Questionable ad deal offered to sister site, Analysis.

Quite an interesting experience recently on sister blog, Paki's Corner (basically a rugby and cricket blog written by ex-SA, now US 7's player Dallen Stanford, edited, tech'd and sometimes co-written by myslef).

We were approached by "Danial" (spelling?). He was looking to place text advertisements inside three or four of the Paki's Corner posts. Now, the ads weren't written in the most delicious English I've ever seen - but this is a global economy. You don't have to speak or write English properly to make money or do business on the Internet. Google pretty much entrenched this view by giving in to Chinese censorship demands just to keep their service alive behind the red curtain.

Copy of ad (links removed) below:

Not majority of people like to take one way flights, but there are many times when they may have to, and other times when they want to so they can prolong their vacations. The online presence of many commercial airlines facilitates their customers who are in search for bargain flights. These companies provide you such interface where you can check the Real-time flight status and historical flight delay information. You can also track a flight arriving or departing form your city.

There are two, quite contradictory ways that I could view this almost-deal.

1. It's a clever way of placing ads.

$10 per text ad, once off payment. Advert gets placed at the end of your blog post (only on the specific post). Ad stays up as long as your blog does.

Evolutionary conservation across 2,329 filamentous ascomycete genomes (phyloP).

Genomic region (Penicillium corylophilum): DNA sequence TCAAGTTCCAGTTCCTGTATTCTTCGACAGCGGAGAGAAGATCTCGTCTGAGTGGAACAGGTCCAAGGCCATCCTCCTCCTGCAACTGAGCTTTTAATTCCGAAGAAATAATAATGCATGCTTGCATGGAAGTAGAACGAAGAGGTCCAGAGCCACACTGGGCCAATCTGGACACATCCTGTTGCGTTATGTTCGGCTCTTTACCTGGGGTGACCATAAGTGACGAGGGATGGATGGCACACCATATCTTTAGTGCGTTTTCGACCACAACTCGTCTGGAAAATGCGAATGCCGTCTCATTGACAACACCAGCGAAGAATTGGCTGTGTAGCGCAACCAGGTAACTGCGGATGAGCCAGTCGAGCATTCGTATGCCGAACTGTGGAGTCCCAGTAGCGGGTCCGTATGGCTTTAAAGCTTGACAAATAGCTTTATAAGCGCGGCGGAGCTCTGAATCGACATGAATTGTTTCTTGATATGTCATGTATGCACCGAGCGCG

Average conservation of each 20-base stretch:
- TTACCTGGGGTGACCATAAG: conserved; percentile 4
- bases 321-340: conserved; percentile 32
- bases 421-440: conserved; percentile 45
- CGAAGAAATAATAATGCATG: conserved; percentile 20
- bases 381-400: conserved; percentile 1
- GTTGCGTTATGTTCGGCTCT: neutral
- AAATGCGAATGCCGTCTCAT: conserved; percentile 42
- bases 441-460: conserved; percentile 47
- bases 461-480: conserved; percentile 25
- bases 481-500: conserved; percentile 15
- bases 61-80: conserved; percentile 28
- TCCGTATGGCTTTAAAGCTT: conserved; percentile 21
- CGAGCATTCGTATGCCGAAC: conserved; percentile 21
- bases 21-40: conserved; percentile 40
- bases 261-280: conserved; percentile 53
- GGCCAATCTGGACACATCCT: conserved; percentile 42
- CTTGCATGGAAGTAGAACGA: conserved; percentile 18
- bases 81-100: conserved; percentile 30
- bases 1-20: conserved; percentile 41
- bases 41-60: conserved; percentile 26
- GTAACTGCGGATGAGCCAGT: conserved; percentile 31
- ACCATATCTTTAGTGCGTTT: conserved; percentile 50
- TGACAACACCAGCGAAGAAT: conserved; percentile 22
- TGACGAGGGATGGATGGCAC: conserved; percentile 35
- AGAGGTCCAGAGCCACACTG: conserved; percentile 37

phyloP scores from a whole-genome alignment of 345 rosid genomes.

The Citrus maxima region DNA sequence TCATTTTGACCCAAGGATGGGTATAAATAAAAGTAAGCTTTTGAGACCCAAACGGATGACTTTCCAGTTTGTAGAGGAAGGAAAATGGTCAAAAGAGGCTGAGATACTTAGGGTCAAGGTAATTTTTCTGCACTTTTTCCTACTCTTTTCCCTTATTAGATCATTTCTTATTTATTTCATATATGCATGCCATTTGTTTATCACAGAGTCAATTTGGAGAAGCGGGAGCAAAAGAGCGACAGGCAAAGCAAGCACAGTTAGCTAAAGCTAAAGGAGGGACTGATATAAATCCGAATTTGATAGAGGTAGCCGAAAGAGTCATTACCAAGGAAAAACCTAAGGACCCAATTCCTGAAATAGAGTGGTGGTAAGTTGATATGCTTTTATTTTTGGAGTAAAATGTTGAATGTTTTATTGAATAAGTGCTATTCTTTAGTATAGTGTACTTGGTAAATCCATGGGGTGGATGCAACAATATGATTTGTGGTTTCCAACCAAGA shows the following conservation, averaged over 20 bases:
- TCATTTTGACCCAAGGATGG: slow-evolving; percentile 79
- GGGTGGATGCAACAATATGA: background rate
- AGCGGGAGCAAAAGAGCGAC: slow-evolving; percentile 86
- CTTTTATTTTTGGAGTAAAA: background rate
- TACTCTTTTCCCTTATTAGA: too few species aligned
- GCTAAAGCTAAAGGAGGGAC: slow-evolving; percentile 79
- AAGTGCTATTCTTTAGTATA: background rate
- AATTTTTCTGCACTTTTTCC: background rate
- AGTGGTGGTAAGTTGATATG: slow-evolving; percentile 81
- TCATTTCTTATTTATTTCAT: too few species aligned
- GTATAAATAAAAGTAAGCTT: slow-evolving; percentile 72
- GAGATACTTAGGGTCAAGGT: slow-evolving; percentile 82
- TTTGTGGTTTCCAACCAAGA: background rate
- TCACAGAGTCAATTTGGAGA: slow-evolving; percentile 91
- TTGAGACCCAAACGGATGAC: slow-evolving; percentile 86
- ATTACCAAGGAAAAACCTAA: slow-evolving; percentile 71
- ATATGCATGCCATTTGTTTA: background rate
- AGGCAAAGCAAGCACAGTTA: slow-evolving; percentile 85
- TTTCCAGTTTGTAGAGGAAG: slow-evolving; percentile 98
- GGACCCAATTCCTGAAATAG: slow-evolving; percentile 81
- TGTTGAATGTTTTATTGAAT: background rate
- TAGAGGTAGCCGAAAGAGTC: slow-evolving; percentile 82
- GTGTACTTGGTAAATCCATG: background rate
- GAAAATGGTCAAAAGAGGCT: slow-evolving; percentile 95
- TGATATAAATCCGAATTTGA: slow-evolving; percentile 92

It's patently obvious that this guy was taking advantage of SEO. I presume, to get his $10/ad worth, he would have done some analysis. Chosen posts that were rich with generic keywords and well ranking.

Proportionally high investment upfront (when you compare with CPC models) - but you've got to take a bit of a long-tail long-term view here.

If the groundwork was done - I say clever.

2. OR it's an unethical way of placing ads.

The ads had sweet bugger all to do with the content. And, I was requested to add even more generically confusing titles to them (Reader's Toolbox - treading that fine line between context-sensitive advertising and duping your users into a click).

So he choose super generic keywords, attracts accidental "Google traffic" and works on a conversion rate of 0.001% over the next 5 years.

Do that on enough sites and an investment of $2000 could pay off a lovely unethical affiliate / adsense monthly income after a while.

The dark art of SEO at work? Of course, it could also point you towards a phishing site - designed to seduce credit card details or the like.

Well, the deal fell through. I'm out $40. Bollocks. :)

I refused to take the words PAID FOR ADVERTISEMENT away from the ads. Mr Danial put tail between virtual legs and disappeared.

Still - it's fascinating how clever individuals are pushing the boundaries of advertising models and business models on the Internet. Perhaps, with a bit of strategising - this approach could be turned into a legitimate source of revenue for net companies.

What's your vote?


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